Posted in Writing

Grammar 101

I’ll admit it–I’m a proud officer of the Grammar Police. In the defense of every offender out there, English grammar is ridiculously complicated. The higher-level stuff is way over my head, but I thought I’d write a quick refresher on the basics. As an enforcer of the law, it’s my duty to help keep you all out of jail, right? Right! Let’s begin!

1.) A Lot

It’s two words, not one. I’ll be honest, it took me a long time to remember this one. None of my teachers corrected me until high school…

2.) Their, There, They’re

Ah, the most common grammar mistake I’ve ever seen. The only way I can properly explain the difference is through examples, so bear with me. I’ll start with ‘their’.

‘Their’ is possessive. If you’re trying to say that two or more people have something in common, then this is the word to use. For example:

  • Their luggage was misplaced at the airport.
  • I can’t believe their teacher died so suddenly!
  • I think their last name is Roberts, isn’t it?
  • Did you see their clothes? They must be rich!

‘There’ is most often used to give directions, but there are other purposes (ha! Get it?). Just remember: never use ‘there’ when you’re talking about people. It’s the same as never calling someone a ‘that’.

  • I put your luggage over there, in the living room.
  • Is that the school over there?
  • There’s no way I’m doing that!
  • Are you sure he’s there?

‘They’re’ is just a shortened version of ‘they are’. Unlike ‘their’, it’s not possessive.

  • They’re coming over for Christmas, right?
  • I can’t believe they’re so late!
  • I’m sorry, but they’re on vacation right now.
  • Are you sure they’re coming?

3.) You, Your, You’re

These follow the same rules as #2. You = there, your = their, and you’re =they’re. In this case, you’re talking about one person and not multiple people, though.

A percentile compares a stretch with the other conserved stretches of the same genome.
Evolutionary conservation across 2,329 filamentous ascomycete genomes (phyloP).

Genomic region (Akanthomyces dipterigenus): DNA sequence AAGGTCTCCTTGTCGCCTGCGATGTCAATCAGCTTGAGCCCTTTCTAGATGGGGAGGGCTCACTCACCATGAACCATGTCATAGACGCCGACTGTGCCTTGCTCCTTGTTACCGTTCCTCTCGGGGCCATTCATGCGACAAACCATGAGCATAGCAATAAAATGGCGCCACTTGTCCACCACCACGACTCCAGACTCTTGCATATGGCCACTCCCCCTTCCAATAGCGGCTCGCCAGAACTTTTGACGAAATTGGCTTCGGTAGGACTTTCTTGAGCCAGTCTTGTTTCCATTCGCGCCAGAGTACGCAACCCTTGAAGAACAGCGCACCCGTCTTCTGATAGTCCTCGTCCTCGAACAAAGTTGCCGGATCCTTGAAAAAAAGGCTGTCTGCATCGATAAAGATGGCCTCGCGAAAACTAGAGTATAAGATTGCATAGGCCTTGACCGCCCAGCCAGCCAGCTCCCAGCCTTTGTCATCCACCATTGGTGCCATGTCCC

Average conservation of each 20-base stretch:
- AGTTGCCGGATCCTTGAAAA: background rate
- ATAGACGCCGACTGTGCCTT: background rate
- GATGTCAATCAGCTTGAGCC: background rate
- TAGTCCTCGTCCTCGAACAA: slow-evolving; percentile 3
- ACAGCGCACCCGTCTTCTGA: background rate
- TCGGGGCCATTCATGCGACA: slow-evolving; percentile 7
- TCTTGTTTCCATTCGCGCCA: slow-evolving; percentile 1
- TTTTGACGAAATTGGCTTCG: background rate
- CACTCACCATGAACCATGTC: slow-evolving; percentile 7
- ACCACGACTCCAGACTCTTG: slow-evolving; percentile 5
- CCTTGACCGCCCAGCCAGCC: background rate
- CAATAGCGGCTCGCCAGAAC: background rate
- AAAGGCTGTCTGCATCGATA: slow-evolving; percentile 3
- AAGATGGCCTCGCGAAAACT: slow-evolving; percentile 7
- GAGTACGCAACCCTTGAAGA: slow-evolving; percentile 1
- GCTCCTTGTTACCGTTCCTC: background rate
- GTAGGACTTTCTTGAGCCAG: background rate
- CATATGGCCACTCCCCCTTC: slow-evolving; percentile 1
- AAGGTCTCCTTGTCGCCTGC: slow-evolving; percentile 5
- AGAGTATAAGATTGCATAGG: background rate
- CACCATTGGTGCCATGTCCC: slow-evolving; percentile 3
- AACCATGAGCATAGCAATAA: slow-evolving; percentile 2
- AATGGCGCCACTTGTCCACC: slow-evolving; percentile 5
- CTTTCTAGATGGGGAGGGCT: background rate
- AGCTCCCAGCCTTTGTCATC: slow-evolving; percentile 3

• You said the homework’s due tomorrow, right?
  • Is that your car?
  • You’re coming to my party this weekend, aren’t you?
  • Didn’t you say your brother is coming to visit?

4.) Affect and Effect

‘Affect’ is a verb. When someone’s actions impacts someone else, then they affect that person.

‘Effect’ is the actual impact.

  • How has your father affected your life?
  • The oil spill affected the local environment.
  • The effects of the war were terrible.

5.) Loose, lose, loss

‘Loose’ means something isn’t tight. The rope was loose, the screw was loose, etc.

‘Lose’ means not winning or misplacing something. The past-tense form is ‘Lost’.

  • I did lose the game, but I don’t regret entering the tournament.
  • Did you lose your wedding ring?

‘Loss’ is what you didn’t win or what your misplaced.

  • The game was our loss.
  • It’s my loss, not yours.

6.) Its and It’s. 

‘Its’ is the possessive form of ‘it’.

  • Its wings are blue and white.
  • I wonder if its alarm is loud.
  • Its red signal means ‘stop’.

‘It’s’ is a shortened version of ‘it is’.

  • It’s never too late to sign up.
  • It’s not time yet?
  • I think it’s time I headed home.

7.)  Too and To

Last one, I promise!

‘Too’ means that you’re agreeing with someone or you’ve done something similar to what they’ve done. Some examples:

  • I’ve gone to Hawaii, too!
  • Are you going too?
  • We should go on a cruise, too.

If you’re asking a question, you don’t need a comma before the ‘too’. If you’re making a statement, then use the comma.

‘To’ is usually a direction or command.

  • Are you going to the zoo?
  • It’s time to go, kids.

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5 thoughts on “Grammar 101

  1. As a writer and grammar teacher, I do love me some grammar (and love to break the rules too). My ESL students complain about English grammar, but to me she is a complicated lady, with much depth and history. But yes, it does bug me when people abuse her.

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